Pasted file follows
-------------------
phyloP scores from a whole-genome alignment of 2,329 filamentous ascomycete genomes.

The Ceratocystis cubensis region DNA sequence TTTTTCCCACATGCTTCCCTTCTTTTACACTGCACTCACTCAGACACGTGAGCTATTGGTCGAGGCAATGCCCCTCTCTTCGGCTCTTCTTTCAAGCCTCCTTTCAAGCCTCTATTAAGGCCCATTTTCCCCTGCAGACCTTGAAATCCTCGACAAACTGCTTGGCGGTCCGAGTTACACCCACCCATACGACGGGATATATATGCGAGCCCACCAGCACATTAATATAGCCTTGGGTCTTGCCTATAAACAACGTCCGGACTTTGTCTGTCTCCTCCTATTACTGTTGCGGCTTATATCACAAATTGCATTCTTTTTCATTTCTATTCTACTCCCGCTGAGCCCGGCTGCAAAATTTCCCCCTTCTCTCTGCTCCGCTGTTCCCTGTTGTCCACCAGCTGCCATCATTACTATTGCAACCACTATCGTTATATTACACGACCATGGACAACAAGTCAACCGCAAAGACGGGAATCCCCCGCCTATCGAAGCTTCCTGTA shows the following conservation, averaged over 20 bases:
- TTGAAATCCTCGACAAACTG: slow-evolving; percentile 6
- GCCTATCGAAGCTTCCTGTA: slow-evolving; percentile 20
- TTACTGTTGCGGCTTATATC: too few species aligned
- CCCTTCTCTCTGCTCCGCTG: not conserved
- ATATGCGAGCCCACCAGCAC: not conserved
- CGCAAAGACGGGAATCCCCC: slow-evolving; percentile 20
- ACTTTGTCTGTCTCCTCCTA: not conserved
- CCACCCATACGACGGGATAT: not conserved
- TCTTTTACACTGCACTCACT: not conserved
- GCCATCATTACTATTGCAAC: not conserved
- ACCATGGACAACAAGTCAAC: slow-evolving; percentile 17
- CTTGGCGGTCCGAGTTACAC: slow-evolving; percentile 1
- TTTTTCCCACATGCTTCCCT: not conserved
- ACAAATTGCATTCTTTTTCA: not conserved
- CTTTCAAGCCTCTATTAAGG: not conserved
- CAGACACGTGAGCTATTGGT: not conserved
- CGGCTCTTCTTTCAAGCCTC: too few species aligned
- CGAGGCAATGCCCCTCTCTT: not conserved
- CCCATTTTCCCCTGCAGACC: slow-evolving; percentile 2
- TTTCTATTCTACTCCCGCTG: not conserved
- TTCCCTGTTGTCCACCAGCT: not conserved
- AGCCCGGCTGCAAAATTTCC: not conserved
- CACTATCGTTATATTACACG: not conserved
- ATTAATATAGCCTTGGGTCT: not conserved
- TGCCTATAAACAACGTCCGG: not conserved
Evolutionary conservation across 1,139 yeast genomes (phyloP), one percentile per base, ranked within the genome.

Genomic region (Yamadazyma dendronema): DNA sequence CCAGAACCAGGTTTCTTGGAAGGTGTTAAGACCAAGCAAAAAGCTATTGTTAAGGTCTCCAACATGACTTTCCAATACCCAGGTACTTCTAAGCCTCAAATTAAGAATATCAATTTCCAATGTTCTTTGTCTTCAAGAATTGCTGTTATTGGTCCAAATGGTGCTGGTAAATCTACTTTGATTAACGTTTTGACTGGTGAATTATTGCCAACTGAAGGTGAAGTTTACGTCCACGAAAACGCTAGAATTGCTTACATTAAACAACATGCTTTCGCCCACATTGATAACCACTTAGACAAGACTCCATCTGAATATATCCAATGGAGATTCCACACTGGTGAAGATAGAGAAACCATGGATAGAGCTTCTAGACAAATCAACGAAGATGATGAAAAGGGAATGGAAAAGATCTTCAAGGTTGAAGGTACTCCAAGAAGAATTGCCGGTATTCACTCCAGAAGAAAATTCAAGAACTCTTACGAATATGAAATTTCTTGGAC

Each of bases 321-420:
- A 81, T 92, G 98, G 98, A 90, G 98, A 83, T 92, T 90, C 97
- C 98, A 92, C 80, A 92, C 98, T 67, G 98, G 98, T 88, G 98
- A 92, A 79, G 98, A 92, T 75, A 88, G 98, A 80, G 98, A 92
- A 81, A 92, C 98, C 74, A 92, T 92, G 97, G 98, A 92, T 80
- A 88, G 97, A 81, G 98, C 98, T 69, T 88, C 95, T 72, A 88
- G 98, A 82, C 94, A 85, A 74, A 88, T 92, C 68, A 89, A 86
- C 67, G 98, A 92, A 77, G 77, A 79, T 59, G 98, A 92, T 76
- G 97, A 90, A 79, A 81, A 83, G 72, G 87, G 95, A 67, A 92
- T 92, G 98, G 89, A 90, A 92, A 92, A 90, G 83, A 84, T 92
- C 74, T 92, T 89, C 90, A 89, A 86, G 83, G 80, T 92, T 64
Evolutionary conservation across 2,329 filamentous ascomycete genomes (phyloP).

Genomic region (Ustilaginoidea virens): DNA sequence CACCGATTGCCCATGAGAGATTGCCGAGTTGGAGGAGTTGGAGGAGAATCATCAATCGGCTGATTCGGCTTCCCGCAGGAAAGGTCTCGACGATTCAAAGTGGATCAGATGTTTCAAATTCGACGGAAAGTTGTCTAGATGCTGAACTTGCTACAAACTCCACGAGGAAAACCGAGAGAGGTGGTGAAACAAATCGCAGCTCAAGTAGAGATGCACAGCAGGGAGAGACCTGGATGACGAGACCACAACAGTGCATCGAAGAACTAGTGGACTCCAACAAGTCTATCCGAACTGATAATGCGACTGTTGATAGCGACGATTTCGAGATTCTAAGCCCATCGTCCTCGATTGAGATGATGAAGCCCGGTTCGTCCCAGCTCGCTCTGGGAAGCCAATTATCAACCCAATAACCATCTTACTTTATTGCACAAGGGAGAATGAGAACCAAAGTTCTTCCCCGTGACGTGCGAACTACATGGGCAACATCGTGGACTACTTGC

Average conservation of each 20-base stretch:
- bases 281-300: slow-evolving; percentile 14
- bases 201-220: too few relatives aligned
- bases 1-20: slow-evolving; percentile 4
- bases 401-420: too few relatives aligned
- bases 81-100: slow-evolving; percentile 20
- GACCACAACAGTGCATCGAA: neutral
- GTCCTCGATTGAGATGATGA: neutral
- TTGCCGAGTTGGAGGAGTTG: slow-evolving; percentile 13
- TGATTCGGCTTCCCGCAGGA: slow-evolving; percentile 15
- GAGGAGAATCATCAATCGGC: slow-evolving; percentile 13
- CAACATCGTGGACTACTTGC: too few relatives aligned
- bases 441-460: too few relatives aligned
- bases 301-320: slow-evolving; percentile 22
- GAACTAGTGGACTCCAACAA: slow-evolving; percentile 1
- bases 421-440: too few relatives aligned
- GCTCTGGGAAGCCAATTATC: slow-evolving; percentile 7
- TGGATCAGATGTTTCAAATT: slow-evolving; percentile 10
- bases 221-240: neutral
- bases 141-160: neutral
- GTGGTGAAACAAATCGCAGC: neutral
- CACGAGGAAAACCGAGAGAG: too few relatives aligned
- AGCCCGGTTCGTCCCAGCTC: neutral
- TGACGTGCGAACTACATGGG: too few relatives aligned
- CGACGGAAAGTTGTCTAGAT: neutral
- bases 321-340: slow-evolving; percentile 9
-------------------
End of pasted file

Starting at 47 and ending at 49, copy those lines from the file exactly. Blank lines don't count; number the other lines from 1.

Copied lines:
- bases 401-420: too few relatives aligned
- bases 81-100: slow-evolving; percentile 20
- GACCACAACAGTGCATCGAA: neutral